This is a time of year that Rafael Velasco, a health educator with University Health System, gets a flurry of inquiries from people who want to quit smoking.
“It’s resolutions,” Velasco said. It’s not unusual for a number of those resolvers to drop off pretty quickly. “With human behavior, it’s very difficult to curb a lot of the things we do.”
But tobacco cessation doesn’t have to mean cold turkey. In fact, that doesn’t work so well for many smokers, such as those who have smoked a pack or two a day for 10 or 20 years. Quitting completely and all at once, for those people, can be depressing.
“It’s almost like they lose somebody,” he said.
Teaching them to cut back is can be very productive.
“If you can have that patient cut down to five or 10 cigarettes a day, that’s a success,” he said.
There are a number of ways to help a person who wants to quit using tobacco. Nicotine replacement therapy, through a patch, gum or other methods, can take the edge off of craving during those moments when the smoker is most tempted to reach for a cigarette. And counseling can help them identify the triggers that have them reaching for the pack.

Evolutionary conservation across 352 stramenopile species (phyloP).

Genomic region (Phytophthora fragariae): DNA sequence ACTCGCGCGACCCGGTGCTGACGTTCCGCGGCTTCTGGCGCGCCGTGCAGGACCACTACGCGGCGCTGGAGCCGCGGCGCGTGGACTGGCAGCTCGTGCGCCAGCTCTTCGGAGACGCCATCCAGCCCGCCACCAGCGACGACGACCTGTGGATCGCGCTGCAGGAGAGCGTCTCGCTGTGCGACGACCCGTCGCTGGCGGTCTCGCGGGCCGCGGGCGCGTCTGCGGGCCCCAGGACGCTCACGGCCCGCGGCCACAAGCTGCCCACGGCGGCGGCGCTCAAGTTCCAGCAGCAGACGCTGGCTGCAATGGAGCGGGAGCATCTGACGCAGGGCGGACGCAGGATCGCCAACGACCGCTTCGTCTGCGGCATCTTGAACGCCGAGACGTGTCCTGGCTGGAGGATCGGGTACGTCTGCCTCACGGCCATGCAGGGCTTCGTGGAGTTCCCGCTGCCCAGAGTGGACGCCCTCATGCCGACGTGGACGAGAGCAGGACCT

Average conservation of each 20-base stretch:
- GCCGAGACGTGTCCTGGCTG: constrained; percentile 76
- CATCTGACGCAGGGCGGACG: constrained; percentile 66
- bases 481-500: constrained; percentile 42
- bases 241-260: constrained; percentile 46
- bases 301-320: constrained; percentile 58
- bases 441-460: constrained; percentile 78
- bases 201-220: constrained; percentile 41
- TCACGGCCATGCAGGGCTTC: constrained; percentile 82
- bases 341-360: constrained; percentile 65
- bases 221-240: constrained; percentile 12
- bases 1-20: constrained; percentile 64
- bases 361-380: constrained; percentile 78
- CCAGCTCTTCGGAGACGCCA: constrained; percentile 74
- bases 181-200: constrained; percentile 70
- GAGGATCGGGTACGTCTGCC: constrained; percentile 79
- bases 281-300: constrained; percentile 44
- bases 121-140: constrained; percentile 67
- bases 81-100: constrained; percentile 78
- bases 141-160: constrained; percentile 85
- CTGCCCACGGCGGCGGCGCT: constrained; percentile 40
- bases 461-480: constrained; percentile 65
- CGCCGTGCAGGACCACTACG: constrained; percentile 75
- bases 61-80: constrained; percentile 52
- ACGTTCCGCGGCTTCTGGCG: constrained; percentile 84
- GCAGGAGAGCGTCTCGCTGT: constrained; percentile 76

“It can be like diet – some people are emotional eaters,” Velasco said. “It can be that they step out on the patio to smoke, so they’re used to reaching for a cigarette every time they go outside. It’s their comfort place. The biggest thing is what is it that triggers them to smoke?”
People who are interested in tobacco cessation classes can call 210-358-7100 for information. For additional help, call 800-QUIT-NOW.
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